In the Philippines, although WRA are advised to consume 320 ug dietary folate equivalent per day,18 about 0.9 % (around 1 in 5) are folate-deficient based on red cell folate count, while 38.7% (around 2 in 5) are folate-deficient based on serum folate.19 Congenital malformations including NTDs remain in the top ten leading causes of infant mortality from 1960 to 2005.20 In the index paper of Bernardo21 a cross-sectional, cluster sampling survey of 184 healthy, pregnant women, of age 15–49 years was conducted in the Batangas province from May to July 2017 to assess the level of knowledge, attitude, and perceived practice among the subjects on the importance of folate periconceptionally. A pretested interview questionnaire was used. The mean scores were 77% (moderate level) for knowledge, 82% for positive attitude, and 71% for positive perceived practice. The scores in the survey were related to patient’s age, civil status and to some extent, education. The study suggested that while respondents knew about folate (70%), they had low knowledge of the effect of its deficiency especially as it can lead to infant death. Knowledge had significant and positive moderate correlation with attitude (r = 0.7) and perceived practice (r = 0.5), but there was a weak positive correlation between attitude and perceived practice (r = 0.4). This likely indicates failure to emphasize the translation of knowledge and awareness properly and sufficiently into actual practice. As recommended by the author, education is the principal means to achieve the desired outcome. However, it is not clear in the study whether some amount of educational intervention besides determination of prevalence was included. As in any prevalence study, the golden opportunity to improve health outcomes is to accompany the survey with educational intervention, which in many instances, is required by the institutional board review. Some regression analysis of the data may also have been useful to determine which factors contributed most to the outcome measures.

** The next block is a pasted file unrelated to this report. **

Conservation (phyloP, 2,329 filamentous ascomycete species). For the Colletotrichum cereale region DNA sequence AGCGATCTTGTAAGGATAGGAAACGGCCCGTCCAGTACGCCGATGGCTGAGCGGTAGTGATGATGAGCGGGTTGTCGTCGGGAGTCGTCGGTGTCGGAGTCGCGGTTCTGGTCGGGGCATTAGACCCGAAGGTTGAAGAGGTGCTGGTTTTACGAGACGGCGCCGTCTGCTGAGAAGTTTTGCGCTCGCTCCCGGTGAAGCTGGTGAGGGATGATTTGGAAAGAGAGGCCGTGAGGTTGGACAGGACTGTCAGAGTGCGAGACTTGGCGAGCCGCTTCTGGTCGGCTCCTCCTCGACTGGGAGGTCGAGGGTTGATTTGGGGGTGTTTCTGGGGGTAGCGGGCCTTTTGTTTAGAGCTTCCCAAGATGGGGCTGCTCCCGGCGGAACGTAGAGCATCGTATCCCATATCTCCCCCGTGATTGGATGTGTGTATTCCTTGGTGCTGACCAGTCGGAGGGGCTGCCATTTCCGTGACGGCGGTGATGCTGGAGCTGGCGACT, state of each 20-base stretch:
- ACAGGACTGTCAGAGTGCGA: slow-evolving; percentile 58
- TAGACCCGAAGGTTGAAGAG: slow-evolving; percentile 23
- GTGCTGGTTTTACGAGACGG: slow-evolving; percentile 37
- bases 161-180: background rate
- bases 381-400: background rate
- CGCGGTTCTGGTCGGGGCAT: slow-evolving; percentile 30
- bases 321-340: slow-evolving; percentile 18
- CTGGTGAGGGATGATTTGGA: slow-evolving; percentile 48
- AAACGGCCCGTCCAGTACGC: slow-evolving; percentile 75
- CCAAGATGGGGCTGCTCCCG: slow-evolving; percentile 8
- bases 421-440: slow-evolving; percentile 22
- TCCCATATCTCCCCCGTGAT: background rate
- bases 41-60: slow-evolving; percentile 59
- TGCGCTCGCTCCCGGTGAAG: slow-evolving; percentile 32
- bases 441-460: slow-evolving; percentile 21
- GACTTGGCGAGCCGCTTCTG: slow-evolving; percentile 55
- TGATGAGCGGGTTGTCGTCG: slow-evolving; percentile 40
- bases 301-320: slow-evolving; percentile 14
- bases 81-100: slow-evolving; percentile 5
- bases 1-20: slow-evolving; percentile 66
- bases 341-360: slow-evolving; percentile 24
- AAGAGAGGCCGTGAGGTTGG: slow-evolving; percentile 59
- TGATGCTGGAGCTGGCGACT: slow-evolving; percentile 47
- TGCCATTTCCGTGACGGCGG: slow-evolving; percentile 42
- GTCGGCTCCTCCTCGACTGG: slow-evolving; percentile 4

Enrique M. Ostrea, Jr., MD Wayne State University Hutzel Women’s Hospital Children’s Hospital of Michigan Detroit, Michigan, United States of America; National Institutes of Health University of the Philippines, Manila
 Blencowe H, Kancherla V, Moorthie S, Darlison D, Modell B. Estimates of global and regional prevalence of neural tube defects for 2015: a systematic analysis. Ann NY Acad Sci. 2018; 1414:31-46.
 Hibbard B, Hibbard E, Jeffcoate J. Folic acid and reproduction. Acta Obstet Gynecol Scand. 1965; 44:375-400.
 MRC Vitamin Study Research Group. Prevention of neural tube defects: Results of the Medical Research Council Vitamin Study. Lancet 1991; 338:131-7.
 Centers for Disease Control and Prevention. Recommendations for the use of folic acid to reduce the number of cases of spina bifida and other neural tube defects. MMWR Recomm Rep. 1992; 11:1-7.
 Berry R, Li Z, Erickson J, Li S, Moore C, Wang H, et al. Prevention of neural-tube defects with folic acid in China. N Engl J Med. 1999; 341:1485-890.
 Cawley S, McCartney D, Woodside J, Sweeney M, McDonnell R, Molloy A, et al. Optimization of folic acid supplementation in the prevention of neural tube defects. J Public Health (Oxf ). 2018; 40:827-34.
 van Gool J, Hirche H, Lax H, De Schaepdrijver L. Folic acid and primary prevention of neural tube defects: A review. Reprod Toxicol. 2018; 80:73-84.
 Crider K, Bailey L, Berry R. Folic acid food fortification: Its history, effect, concerns and future directions. Nutrients. 2011; 3:370-84.